The Ujima Community, designed to enhance the experience of African American students, will be the third identity-themed housing community offered to students this fall, located in Manzanita Hall on campus.
Torrell Foree, a coordinator of the African American Resource Center, said that he is excited to see the Ujima Community make its debut this fall.
"Being able to live on a floor, being in a community that is reflective of your culture, your lived experiences, to be able to live in a community with folks who share those things, that's something that's just amazing," Foree said.
There are two other affinity-themed communities on campus, one being Rainbow House, which collaborates with the LGBT Queer Resource Center and provides a supportive and safe space for students of diverse gender experiences and sexual orientations.
The other is Athena house, which works in partnership with the WoMen's and Adult Reentry Center to focus on empowering, educating and connecting residents from diverse backgrounds and cultures about gender equality and empowerment issues.
Larry Martin, executive director of Housing and Residential Engagement, said the university initially started offering academically themed communities and partnerships with the academic colleges and the advising center.
He added that the university later began offering identity-based options in collaboration with departments or centers within the Diversity Initiatives and Resource Centers.
"Now, we'll have three of these affinity-based or identity-based communities with the hope that we can see benefit for these students being able to have residents come together around identities or issues that are of interest to them or important to them," Martin said.
Foree said the initial plan for the Ujima Community originated during the 2019-20 school year after the university's Black Student Union demanded change following a fraternity's use of a racial slur on social media.
"Students disclosed a lot of their experiences on campus, being marginalized inside the classroom, outside of the classroom. At the end of that, Black Student Union had a list of demands that they wanted to see from the university,” Foree said. "One of those demands that they had was to see a Black themed floor in housing."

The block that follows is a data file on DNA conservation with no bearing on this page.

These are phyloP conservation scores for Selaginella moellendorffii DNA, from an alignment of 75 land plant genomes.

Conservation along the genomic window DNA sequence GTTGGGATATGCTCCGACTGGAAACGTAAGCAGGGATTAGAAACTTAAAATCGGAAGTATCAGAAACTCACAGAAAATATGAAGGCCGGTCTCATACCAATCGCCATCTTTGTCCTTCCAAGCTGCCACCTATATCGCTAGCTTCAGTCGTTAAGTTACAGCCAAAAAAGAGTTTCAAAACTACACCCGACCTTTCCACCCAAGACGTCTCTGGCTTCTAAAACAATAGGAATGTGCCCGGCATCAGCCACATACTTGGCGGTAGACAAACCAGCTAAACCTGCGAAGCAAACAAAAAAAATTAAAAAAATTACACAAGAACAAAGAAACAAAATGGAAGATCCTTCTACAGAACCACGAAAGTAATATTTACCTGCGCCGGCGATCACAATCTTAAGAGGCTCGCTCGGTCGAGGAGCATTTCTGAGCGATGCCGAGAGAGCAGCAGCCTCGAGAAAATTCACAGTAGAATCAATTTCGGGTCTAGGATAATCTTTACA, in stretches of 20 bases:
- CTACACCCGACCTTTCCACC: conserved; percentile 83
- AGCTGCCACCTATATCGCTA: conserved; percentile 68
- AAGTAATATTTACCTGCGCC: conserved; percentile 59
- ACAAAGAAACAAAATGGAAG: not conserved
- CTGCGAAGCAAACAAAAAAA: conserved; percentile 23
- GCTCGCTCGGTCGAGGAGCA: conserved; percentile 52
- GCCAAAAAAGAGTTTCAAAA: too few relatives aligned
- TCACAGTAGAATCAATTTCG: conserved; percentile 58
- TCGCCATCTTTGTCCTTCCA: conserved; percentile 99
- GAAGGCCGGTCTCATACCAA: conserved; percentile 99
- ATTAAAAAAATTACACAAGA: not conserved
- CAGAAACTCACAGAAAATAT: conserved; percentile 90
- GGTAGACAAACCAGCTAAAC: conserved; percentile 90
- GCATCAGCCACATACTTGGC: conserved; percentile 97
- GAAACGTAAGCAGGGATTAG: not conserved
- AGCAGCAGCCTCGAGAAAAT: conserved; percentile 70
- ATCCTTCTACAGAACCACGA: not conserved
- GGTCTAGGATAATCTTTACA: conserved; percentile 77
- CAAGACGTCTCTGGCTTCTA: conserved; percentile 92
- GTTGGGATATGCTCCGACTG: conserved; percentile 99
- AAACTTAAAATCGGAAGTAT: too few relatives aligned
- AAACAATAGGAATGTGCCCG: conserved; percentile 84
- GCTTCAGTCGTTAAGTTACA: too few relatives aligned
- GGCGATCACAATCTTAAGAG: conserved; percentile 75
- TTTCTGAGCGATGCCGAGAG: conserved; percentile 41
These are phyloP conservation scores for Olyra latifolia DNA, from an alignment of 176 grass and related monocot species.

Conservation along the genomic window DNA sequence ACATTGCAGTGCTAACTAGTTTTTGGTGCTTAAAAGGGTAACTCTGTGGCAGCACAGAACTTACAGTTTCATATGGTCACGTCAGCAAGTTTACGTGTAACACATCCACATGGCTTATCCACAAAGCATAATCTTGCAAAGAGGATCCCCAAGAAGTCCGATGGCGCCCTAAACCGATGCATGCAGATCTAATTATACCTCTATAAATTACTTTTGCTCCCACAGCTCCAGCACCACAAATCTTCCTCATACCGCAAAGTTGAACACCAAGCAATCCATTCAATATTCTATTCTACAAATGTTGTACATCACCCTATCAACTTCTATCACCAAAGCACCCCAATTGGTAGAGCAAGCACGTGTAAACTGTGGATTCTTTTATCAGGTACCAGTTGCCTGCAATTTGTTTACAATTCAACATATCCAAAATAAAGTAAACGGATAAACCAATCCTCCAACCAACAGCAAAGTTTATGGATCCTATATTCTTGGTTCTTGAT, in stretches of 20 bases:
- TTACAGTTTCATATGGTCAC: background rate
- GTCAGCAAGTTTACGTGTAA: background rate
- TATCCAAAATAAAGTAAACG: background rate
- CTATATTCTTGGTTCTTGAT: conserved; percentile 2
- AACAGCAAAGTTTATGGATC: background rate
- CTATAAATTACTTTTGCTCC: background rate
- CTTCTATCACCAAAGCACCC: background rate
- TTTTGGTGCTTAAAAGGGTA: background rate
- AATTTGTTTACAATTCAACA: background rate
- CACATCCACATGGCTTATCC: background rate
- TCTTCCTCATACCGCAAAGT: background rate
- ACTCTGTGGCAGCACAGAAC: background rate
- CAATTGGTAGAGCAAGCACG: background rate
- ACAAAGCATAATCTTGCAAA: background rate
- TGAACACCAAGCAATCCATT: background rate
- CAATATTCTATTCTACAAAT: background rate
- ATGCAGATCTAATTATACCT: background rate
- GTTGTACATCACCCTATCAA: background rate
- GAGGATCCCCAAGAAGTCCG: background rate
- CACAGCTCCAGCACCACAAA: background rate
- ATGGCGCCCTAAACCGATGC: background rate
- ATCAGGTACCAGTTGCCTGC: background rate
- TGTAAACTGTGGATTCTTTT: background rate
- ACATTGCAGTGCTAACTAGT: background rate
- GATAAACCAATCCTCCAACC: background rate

Following the meeting, the African American Resource Center developed a proposal on what an African American themed floor would look like, Foree said.
Unfortunately, last year, plans for the new housing community were put on hold due to the COVID-19 pandemic, as it would not have been the best time to debut the new housing community, he added.
The university offers housing communities to help students build a stronger sense of community, provide an additional connection to the campus and enhance students’ overall educational experience through close interactions with students, staff, administrators and faculty.
Students who apply for housing on campus can choose to live in an identity-themed community such as Ujima, which works in collaboration with Housing and Residential Engagement and the African American Resource Center.
According to the Housing and Residential Engagement website, Ujima offers educational, cultural and social events and workshops that explore the needs and experiences of the African Diaspora. Residents on the Ujima floor will have the opportunity to connect with Black students, staff and faculty to help empower them to excel socially and academically at the university.
According to the Housing and Residential Engagement website, Ujima is one of the seven Nguzo Saba Kwanzaa principles, which means "to build and maintain our community together and to make our brother's and sister's problems, our problems and to solve them together."
As the university prepares for a blend of an online and in-person fall 2021 semester, applications for the Ujima Community opened last spring, and allowed students to modify their theme community preference through the housing portal.
Given that the Ujima floor will be located in the Manzanita Apartments, second-year students and above are eligible to apply to live on the floor, Foree said.
Additionally, students eligible to live on the floor will receive financial assistance such as housing scholarships.
Foree said the African American Resource Center will also work with the assigned residential advisor for Ujima, as they will have their own separate program that will organize events. Programs and events offered at the African American Resource Center will also be open to Ujima residents.
Martin said that before adding any more identity-based communities, the university wants to ensure they can provide a thoughtful infrastructure to the existing communities that will support the residents thoughtfully and engagingly.
"I think we'll see how these three go this year, and then we'll continue to talk, especially with the leadership in DIRC, to see if there are other centers if they want to pilot a community in the future," Martin said.